By Joel Taylor, Backend Engineer
In Don Quixote, a novel by Miguel de Cervantes, the title character and protagonist Don Quixote sets out as a knight-errant to fulfill his chivalrous ideals. Early in his journey, Quixote comes into view of a large number of windmills on the horizon and is convinced that he is standing before giants. For Quixote, this is a fortunate event bound to bring glory and riches that drives him to declare battle against the giants. Despite the warning cries of his squire that the giants are merely windmills, Quixote gallantly charges at them only to be knocked down when his lance is caught in a windmill’s sail.
Thanks to to the above anecdote, the idiom “tilting at windmills” was born as a way of expressing the act of jousting with imaginary enemies. I’m particularly fond of its nuanced meaning — as it’s not simply the act of believing there are enemies, but it’s believing in so much that you are compelled to engage with them whether that be by attacking, wrestling, or perhaps even fleeing.
Early in my software engineering career, I had a bone crushing fear of contributing to open source projects. In part, I made it hard on myself by following projects that were maintained by heroes in the Ruby community and felt overwhelmingly inadequate. In my mind, I saw them as giants not to be reckoned with, but unlike Quioxte, I choose to flee and refused to challenge myself.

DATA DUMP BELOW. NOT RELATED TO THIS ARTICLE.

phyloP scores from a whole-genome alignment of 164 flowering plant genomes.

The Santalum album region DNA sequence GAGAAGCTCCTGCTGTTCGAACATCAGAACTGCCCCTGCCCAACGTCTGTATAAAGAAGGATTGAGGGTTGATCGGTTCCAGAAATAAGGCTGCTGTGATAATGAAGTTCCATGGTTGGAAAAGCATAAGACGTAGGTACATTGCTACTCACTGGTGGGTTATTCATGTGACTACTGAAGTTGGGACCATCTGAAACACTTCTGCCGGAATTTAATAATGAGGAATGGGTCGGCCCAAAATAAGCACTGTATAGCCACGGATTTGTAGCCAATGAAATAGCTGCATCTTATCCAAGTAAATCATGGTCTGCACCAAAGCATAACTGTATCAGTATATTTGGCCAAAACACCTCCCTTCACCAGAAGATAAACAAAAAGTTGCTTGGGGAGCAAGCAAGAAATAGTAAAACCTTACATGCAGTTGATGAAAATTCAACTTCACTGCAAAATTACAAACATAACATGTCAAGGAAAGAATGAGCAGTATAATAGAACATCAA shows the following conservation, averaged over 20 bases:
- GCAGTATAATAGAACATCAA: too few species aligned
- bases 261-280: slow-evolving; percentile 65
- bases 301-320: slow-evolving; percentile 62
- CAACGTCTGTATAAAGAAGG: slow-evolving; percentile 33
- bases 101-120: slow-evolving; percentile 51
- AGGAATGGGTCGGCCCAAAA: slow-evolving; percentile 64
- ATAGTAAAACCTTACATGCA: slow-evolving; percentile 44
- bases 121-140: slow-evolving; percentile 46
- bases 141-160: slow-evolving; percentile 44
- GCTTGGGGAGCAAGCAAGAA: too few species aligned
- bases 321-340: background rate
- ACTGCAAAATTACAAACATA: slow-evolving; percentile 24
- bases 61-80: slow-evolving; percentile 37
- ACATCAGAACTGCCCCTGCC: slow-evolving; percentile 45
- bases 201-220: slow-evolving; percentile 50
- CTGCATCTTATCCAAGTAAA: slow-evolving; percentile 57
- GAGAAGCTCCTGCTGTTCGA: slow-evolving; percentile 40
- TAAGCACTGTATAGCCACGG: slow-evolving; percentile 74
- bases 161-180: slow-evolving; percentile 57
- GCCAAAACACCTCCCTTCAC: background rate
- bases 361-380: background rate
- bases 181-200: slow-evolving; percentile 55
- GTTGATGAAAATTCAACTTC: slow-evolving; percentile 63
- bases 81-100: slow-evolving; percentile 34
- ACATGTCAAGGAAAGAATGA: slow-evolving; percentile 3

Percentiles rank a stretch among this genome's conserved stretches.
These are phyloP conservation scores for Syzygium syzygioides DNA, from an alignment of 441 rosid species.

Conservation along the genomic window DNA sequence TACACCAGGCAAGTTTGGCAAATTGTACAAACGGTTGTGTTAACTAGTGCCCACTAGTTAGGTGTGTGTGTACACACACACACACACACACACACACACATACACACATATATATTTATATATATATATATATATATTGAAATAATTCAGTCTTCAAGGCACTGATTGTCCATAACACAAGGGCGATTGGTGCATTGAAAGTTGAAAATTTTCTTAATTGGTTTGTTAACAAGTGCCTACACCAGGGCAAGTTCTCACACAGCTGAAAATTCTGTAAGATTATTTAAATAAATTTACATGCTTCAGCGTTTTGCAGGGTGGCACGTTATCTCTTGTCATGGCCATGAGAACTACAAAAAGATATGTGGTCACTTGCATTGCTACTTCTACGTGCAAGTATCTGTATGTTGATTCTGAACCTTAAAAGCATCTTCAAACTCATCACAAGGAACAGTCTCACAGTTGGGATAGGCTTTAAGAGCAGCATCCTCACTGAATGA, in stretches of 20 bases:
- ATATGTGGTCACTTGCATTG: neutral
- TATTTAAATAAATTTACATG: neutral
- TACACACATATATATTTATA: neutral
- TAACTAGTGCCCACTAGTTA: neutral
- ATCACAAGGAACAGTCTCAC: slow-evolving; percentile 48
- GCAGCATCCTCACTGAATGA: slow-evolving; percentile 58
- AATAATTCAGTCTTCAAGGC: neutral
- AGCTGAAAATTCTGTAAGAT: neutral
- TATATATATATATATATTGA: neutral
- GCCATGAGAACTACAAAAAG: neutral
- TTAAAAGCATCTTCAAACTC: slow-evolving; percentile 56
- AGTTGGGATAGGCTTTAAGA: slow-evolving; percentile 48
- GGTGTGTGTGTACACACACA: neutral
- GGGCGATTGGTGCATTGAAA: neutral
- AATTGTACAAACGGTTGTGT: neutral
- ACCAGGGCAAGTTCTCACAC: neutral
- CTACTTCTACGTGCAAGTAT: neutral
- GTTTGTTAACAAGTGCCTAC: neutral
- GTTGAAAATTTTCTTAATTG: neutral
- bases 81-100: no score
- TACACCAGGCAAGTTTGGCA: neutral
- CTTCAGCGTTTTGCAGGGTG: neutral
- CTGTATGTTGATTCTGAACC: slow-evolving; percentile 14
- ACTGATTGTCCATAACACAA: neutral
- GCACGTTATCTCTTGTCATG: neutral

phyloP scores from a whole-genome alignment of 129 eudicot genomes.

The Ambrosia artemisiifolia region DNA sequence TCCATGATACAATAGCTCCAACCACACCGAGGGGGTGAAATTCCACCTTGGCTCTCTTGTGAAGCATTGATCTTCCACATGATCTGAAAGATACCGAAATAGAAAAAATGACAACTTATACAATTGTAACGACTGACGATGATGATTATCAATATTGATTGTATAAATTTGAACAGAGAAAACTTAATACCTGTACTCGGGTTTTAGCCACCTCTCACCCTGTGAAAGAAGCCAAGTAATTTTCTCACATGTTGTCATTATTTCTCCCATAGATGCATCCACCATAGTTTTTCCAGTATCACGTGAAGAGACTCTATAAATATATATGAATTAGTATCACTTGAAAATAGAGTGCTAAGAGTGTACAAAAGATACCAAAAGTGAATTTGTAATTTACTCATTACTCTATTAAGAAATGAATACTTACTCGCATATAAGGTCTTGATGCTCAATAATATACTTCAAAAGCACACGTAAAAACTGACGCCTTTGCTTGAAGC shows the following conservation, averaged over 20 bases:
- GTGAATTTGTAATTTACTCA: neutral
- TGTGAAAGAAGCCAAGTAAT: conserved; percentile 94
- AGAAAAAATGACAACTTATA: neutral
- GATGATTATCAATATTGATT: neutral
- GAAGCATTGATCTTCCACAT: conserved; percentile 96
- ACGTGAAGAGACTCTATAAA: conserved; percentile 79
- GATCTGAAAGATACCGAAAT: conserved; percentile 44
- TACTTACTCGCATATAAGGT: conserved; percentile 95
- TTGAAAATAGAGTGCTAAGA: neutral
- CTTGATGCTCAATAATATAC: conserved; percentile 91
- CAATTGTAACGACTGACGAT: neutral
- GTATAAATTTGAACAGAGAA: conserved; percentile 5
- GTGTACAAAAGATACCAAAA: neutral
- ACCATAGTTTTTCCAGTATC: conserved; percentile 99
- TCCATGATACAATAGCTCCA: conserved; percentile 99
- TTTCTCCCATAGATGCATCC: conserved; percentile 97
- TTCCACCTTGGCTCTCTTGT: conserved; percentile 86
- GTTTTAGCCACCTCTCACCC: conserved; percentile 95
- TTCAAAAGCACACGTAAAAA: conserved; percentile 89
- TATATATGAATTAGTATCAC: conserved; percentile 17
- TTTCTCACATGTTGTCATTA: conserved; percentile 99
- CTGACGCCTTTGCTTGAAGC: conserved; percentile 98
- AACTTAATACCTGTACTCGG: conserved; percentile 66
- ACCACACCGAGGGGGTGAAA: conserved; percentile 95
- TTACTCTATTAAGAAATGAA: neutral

Luckily for me, I had a mentor who was fearless (and less starstruck than me) when it came to open source and demonstrated how easy it was to dive in. Eventually I submitted my first contribution, recevied valuable feedback, and had my code accepted. While it felt great to have finally given back to open source, the big deal for me was realizing that the giants in my horizon were nothing but windmills (or in this case regular people.)
Since that realization, contributing to open source has proved to be a consistent catalyst for growth. Instead of being afraid, I’ve been able to converse, question, and learn from individuals all over the world that I respect. It’s astonishing how many lessons waiting to be explored behind the mirage of giants.
I’m convinced fear is one of the most incognito adversaries to professional growth. Just as it was with Quioxte seeing giants, the line between the fiction we tell ourselves and reality can sometimes be hard to discern. The best way I’ve found to combat that distinction is to look at my fears and ask, “am I tilting at windmills?”